Celebrating its 50th anniversary this fall, the Southern Educational Opportunity Program has been heralded for its many years of dedicated service to helping students in underrepresented communities.
The program offers many services including academic enhancement, counseling and advocacy, social-emotional learning, diversity recruitment.
SEOP is part of the Universaity Access Programs.
“In 1972, the Southern Educational Opportunity Program was created with the belief that underrepresented students’ success is ultimately determined by their motivation, regardless of personal circumstances, and that they can graduate with the assistance of a caring and supportive community of educators,” states the SCSU website.
SEOP was established by James Barber, former director of community engagement, who retired this year and was honored at an October gala. He was one of the few students of color to graduate from the university in 1964.
SEOP is comprised of two parts: the Summer Academy and the Academic Year Initiative.
“Overall, SEOP has serviced roughly about 3,000 students since its beginning,” says Maribel Sanchez, associate director of UAP.
“Every year we take in roughly around 60 students into the Summer Academy. Currently, on campus, we have about 155 actively enrolled students who came through the SEOP Summer Academy. They represent all the towns across Connecticut and even New York. They also are involved in many different majors on campus.”
The Summer Academy includes peer-to-peer mentoring, academic enhancements, social-emotional learning, counseling/advisement and financial support.
The Academic Year Initiative is a continuation of the Summer Academy’s support.
“SEOP is a five-week intensive summer program for students who were kind of on the cusp for full admittance into the university. Typically it is also geared toward first-generation students, Ariana Lopez, senior, social work. “They’re the first one in their family to go to college. It allows students to take a class and develop their academic skills, as well as introducing them to different departments and components on campus like counseling services, and the Office of Career and Professional Development.”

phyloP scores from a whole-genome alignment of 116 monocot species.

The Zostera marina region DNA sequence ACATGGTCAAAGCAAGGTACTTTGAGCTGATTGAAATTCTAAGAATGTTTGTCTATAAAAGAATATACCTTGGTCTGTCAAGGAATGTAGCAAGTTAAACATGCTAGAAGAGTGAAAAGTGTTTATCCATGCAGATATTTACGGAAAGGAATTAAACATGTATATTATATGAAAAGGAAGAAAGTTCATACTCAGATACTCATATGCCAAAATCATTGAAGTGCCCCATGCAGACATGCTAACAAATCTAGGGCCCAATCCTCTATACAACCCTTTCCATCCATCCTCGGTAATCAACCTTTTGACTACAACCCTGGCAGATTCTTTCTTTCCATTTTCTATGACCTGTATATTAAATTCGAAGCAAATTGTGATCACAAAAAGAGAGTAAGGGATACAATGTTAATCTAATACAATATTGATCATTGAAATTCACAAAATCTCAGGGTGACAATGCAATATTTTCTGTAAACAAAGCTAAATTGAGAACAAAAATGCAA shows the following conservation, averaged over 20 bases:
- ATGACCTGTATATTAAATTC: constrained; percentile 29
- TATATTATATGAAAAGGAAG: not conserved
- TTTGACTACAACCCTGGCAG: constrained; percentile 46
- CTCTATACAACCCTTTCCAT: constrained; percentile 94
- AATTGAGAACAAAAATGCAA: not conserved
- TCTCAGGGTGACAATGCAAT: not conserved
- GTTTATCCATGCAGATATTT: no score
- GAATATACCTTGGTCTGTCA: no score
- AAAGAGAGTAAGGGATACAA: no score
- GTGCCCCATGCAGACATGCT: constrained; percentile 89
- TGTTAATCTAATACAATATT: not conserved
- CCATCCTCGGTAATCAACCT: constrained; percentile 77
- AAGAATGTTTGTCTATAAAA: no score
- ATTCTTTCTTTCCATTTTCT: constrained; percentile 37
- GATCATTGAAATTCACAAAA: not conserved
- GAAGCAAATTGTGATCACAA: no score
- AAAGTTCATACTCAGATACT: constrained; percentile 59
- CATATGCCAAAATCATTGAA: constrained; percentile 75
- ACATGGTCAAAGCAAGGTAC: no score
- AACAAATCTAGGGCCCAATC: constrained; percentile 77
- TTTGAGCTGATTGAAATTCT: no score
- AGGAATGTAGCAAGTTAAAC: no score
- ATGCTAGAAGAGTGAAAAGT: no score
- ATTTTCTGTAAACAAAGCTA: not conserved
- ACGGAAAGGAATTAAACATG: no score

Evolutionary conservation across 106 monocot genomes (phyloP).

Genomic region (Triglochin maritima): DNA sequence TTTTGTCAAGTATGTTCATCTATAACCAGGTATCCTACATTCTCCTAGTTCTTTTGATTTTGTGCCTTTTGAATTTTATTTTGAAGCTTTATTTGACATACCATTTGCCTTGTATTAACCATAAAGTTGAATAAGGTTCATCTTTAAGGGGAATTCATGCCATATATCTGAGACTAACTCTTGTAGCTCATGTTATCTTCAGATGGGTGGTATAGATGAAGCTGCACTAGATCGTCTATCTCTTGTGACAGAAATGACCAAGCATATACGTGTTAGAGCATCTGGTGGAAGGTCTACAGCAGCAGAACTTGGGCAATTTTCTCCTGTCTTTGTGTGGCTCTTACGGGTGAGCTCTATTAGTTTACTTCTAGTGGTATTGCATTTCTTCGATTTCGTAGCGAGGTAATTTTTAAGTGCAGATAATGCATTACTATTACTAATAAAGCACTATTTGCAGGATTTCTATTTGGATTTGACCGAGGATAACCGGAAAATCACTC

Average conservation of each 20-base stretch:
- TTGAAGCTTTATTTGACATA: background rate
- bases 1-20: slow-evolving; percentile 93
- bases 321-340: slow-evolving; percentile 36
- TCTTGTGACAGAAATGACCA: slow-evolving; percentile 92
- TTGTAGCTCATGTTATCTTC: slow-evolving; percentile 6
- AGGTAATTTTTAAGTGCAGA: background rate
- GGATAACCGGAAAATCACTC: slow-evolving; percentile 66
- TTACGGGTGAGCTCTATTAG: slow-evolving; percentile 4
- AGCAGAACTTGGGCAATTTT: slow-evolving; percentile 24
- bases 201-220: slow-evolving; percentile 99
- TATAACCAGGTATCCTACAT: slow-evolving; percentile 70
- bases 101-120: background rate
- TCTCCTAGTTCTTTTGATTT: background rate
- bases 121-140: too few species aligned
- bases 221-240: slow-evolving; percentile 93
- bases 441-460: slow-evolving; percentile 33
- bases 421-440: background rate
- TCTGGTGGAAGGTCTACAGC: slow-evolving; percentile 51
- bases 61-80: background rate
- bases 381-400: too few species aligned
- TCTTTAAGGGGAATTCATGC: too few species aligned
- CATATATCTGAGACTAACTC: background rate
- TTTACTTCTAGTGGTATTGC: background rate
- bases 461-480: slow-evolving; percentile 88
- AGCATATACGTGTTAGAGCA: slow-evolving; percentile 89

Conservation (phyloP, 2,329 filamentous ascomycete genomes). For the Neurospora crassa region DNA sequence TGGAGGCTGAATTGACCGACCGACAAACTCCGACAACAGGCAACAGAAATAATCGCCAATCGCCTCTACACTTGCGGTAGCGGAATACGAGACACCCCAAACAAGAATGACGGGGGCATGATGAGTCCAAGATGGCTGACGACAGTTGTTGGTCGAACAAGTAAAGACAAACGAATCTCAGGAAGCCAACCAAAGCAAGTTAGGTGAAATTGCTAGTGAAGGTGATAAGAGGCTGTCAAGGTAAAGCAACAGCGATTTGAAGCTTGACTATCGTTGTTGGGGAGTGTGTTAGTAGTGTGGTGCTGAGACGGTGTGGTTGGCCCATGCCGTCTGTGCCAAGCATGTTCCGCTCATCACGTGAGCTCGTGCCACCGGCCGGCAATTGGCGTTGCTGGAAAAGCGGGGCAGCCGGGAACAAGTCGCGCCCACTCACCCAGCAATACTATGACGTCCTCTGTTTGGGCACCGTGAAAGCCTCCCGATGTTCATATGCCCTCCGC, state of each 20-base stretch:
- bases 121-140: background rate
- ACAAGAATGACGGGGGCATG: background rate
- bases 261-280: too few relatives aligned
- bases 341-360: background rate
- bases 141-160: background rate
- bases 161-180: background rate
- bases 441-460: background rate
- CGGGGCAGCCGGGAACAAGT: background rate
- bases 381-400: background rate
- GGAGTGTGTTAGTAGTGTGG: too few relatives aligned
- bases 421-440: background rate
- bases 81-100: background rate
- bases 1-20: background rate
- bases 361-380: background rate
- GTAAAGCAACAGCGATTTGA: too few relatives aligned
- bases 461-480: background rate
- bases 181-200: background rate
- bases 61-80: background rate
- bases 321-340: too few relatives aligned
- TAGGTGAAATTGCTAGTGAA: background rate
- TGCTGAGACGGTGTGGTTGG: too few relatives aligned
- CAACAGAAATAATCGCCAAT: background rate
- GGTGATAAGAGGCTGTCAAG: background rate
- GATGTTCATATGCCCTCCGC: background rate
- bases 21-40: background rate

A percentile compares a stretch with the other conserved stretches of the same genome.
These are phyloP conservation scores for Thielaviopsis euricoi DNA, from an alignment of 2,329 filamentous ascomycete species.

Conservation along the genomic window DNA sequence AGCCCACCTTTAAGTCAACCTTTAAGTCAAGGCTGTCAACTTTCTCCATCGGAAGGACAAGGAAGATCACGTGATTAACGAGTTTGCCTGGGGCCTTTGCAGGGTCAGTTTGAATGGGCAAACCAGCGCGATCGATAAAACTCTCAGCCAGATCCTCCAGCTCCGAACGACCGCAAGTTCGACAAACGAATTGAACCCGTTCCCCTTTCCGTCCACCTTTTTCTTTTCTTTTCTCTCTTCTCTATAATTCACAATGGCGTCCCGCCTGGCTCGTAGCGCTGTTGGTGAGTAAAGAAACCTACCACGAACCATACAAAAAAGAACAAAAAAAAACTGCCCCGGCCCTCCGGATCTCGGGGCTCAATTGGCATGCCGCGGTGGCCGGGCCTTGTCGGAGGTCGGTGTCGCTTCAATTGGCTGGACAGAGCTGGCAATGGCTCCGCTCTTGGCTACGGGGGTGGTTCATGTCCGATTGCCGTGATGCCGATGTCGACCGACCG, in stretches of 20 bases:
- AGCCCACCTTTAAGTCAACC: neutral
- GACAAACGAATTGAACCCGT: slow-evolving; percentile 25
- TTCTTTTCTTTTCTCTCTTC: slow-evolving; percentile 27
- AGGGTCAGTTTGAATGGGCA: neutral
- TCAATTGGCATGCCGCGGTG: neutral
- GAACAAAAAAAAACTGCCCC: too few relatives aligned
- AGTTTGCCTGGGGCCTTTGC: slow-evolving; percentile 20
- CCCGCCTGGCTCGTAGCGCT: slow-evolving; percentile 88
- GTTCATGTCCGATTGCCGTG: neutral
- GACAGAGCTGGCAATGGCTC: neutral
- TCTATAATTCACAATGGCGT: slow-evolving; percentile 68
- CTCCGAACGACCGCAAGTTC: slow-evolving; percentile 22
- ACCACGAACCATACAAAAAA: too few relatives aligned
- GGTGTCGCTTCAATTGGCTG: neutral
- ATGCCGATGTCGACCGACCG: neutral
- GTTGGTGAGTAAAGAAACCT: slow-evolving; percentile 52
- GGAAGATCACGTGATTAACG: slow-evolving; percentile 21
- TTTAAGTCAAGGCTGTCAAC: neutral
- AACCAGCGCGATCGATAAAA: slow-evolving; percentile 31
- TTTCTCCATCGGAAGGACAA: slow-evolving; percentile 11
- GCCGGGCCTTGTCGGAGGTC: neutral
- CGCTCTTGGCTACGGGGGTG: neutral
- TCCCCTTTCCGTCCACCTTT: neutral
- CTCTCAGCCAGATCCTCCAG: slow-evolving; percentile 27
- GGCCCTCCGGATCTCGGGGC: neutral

Lopez now works in first-year admissions and began college as a peer mentor.
“I think my most favorite thing about working with SEOP is seeing students who come from the mindset of, ‘I’m never going to be able to do this, I’m not cut out for this.’ To at the end of the program, seeing all they’ve been able to accomplish, and being so excited to enter the world of higher education,” Lopez says.
“I was somebody who never thought I was going to college. That wasn’t on my to do list at all. Especially being from a first-generation family. As long as you graduate high school, that’s good enough for us.
“My best friend forced me to apply. And mind you, I graduated high school with a 2.1 GPA. It was awful. My transcript wasn’t at all amazing,” Lopez says. During the Summer Academy Lopez was able to take courses and boost her incoming GPA to 4.0.
“But now here, I have 3.6 GPA. I’m a student leader in admissions. I am part of Delta Phi Epsilon. I was even on Hall Council when I came to live on campus,” says Lopez.
SEOP students serve as peer mentors, tutors and role models for their other classmates. They are also encouraged to become involved in community outreach and leadership initiatives on campus, according to the program.
Another Southern success story is Dawn Stanton, director of UAP. Stanton was an SEOP studend herself.
“I am a former SEOP student from 1986–1990. SEOP changed my life by providing a pathway for me to go to college and earn a bachelor’s degree. Being in SEOP came with a strong sense of belonging to a caring and supportive community of peers, faculty and staff,” says Stanton.
Stanton honored Barber at the 50th anniversary gala. Stanton says it is a privilege and honor to pay it forward and work with students daily.
“SEOP positively impacts not just individuals but generations.”
By Sarah Shelton and Maciel Valle
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